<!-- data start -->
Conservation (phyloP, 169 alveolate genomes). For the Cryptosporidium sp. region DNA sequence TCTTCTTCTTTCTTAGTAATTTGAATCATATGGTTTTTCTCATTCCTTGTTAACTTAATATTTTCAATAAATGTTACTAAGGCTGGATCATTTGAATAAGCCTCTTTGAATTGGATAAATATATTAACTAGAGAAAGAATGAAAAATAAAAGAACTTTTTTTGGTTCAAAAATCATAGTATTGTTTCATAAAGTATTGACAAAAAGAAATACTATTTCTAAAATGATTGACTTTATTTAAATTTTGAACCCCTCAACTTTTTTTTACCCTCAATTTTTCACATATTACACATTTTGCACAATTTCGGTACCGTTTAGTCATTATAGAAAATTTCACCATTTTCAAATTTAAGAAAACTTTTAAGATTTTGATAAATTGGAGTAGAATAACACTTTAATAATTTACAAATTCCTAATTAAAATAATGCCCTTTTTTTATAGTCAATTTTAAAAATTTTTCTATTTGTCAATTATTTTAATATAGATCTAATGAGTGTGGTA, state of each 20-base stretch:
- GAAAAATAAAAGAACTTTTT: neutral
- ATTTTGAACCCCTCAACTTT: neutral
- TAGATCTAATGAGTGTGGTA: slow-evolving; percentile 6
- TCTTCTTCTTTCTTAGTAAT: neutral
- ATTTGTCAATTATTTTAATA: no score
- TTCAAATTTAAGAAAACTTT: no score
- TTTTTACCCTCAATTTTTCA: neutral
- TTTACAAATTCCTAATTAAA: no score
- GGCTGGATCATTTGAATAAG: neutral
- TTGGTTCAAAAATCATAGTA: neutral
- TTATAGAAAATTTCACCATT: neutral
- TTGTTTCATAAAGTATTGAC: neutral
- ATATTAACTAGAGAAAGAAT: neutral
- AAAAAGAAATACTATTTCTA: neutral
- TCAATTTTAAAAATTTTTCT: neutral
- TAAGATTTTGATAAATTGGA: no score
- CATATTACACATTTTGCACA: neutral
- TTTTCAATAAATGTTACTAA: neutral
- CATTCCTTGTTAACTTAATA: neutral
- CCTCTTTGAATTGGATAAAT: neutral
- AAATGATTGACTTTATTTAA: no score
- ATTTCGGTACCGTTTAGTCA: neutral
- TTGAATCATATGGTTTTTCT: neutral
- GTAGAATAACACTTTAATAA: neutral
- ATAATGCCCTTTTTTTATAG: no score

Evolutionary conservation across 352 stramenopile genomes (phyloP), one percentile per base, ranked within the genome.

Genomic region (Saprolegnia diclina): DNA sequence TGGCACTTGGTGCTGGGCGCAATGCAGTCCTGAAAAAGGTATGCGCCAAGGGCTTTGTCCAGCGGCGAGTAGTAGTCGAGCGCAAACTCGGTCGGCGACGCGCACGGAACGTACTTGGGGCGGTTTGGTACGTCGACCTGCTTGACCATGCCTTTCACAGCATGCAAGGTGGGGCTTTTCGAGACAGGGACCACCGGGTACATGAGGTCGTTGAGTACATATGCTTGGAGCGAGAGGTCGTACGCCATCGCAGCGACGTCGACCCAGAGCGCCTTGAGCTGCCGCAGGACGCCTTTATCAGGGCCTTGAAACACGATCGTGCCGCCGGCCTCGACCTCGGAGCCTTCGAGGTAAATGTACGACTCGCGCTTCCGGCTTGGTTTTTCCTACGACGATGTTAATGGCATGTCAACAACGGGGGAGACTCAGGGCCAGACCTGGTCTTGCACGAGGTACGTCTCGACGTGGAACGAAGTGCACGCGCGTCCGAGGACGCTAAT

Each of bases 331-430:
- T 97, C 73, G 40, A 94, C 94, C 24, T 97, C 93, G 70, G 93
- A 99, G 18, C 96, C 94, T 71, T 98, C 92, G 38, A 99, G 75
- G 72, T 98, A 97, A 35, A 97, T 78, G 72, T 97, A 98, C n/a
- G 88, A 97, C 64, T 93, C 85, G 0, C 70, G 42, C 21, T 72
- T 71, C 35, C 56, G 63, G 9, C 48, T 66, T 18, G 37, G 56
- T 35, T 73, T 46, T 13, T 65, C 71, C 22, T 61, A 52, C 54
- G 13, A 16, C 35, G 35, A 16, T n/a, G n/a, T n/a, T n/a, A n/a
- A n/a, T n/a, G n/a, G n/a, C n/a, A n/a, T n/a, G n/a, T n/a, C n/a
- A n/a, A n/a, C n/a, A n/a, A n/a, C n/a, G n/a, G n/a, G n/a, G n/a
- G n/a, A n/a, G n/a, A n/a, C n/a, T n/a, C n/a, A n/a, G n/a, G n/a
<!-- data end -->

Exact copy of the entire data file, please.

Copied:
Conservation (phyloP, 169 alveolate genomes). For the Cryptosporidium sp. region DNA sequence TCTTCTTCTTTCTTAGTAATTTGAATCATATGGTTTTTCTCATTCCTTGTTAACTTAATATTTTCAATAAATGTTACTAAGGCTGGATCATTTGAATAAGCCTCTTTGAATTGGATAAATATATTAACTAGAGAAAGAATGAAAAATAAAAGAACTTTTTTTGGTTCAAAAATCATAGTATTGTTTCATAAAGTATTGACAAAAAGAAATACTATTTCTAAAATGATTGACTTTATTTAAATTTTGAACCCCTCAACTTTTTTTTACCCTCAATTTTTCACATATTACACATTTTGCACAATTTCGGTACCGTTTAGTCATTATAGAAAATTTCACCATTTTCAAATTTAAGAAAACTTTTAAGATTTTGATAAATTGGAGTAGAATAACACTTTAATAATTTACAAATTCCTAATTAAAATAATGCCCTTTTTTTATAGTCAATTTTAAAAATTTTTCTATTTGTCAATTATTTTAATATAGATCTAATGAGTGTGGTA, state of each 20-base stretch:
- GAAAAATAAAAGAACTTTTT: neutral
- ATTTTGAACCCCTCAACTTT: neutral
- TAGATCTAATGAGTGTGGTA: slow-evolving; percentile 6
- TCTTCTTCTTTCTTAGTAAT: neutral
- ATTTGTCAATTATTTTAATA: no score
- TTCAAATTTAAGAAAACTTT: no score
- TTTTTACCCTCAATTTTTCA: neutral
- TTTACAAATTCCTAATTAAA: no score
- GGCTGGATCATTTGAATAAG: neutral
- TTGGTTCAAAAATCATAGTA: neutral
- TTATAGAAAATTTCACCATT: neutral
- TTGTTTCATAAAGTATTGAC: neutral
- ATATTAACTAGAGAAAGAAT: neutral
- AAAAAGAAATACTATTTCTA: neutral
- TCAATTTTAAAAATTTTTCT: neutral
- TAAGATTTTGATAAATTGGA: no score
- CATATTACACATTTTGCACA: neutral
- TTTTCAATAAATGTTACTAA: neutral
- CATTCCTTGTTAACTTAATA: neutral
- CCTCTTTGAATTGGATAAAT: neutral
- AAATGATTGACTTTATTTAA: no score
- ATTTCGGTACCGTTTAGTCA: neutral
- TTGAATCATATGGTTTTTCT: neutral
- GTAGAATAACACTTTAATAA: neutral
- ATAATGCCCTTTTTTTATAG: no score

Evolutionary conservation across 352 stramenopile genomes (phyloP), one percentile per base, ranked within the genome.

Genomic region (Saprolegnia diclina): DNA sequence TGGCACTTGGTGCTGGGCGCAATGCAGTCCTGAAAAAGGTATGCGCCAAGGGCTTTGTCCAGCGGCGAGTAGTAGTCGAGCGCAAACTCGGTCGGCGACGCGCACGGAACGTACTTGGGGCGGTTTGGTACGTCGACCTGCTTGACCATGCCTTTCACAGCATGCAAGGTGGGGCTTTTCGAGACAGGGACCACCGGGTACATGAGGTCGTTGAGTACATATGCTTGGAGCGAGAGGTCGTACGCCATCGCAGCGACGTCGACCCAGAGCGCCTTGAGCTGCCGCAGGACGCCTTTATCAGGGCCTTGAAACACGATCGTGCCGCCGGCCTCGACCTCGGAGCCTTCGAGGTAAATGTACGACTCGCGCTTCCGGCTTGGTTTTTCCTACGACGATGTTAATGGCATGTCAACAACGGGGGAGACTCAGGGCCAGACCTGGTCTTGCACGAGGTACGTCTCGACGTGGAACGAAGTGCACGCGCGTCCGAGGACGCTAAT

Each of bases 331-430:
- T 97, C 73, G 40, A 94, C 94, C 24, T 97, C 93, G 70, G 93
- A 99, G 18, C 96, C 94, T 71, T 98, C 92, G 38, A 99, G 75
- G 72, T 98, A 97, A 35, A 97, T 78, G 72, T 97, A 98, C n/a
- G 88, A 97, C 64, T 93, C 85, G 0, C 70, G 42, C 21, T 72
- T 71, C 35, C 56, G 63, G 9, C 48, T 66, T 18, G 37, G 56
- T 35, T 73, T 46, T 13, T 65, C 71, C 22, T 61, A 52, C 54
- G 13, A 16, C 35, G 35, A 16, T n/a, G n/a, T n/a, T n/a, A n/a
- A n/a, T n/a, G n/a, G n/a, C n/a, A n/a, T n/a, G n/a, T n/a, C n/a
- A n/a, A n/a, C n/a, A n/a, A n/a, C n/a, G n/a, G n/a, G n/a, G n/a
- G n/a, A n/a, G n/a, A n/a, C n/a, T n/a, C n/a, A n/a, G n/a, G n/a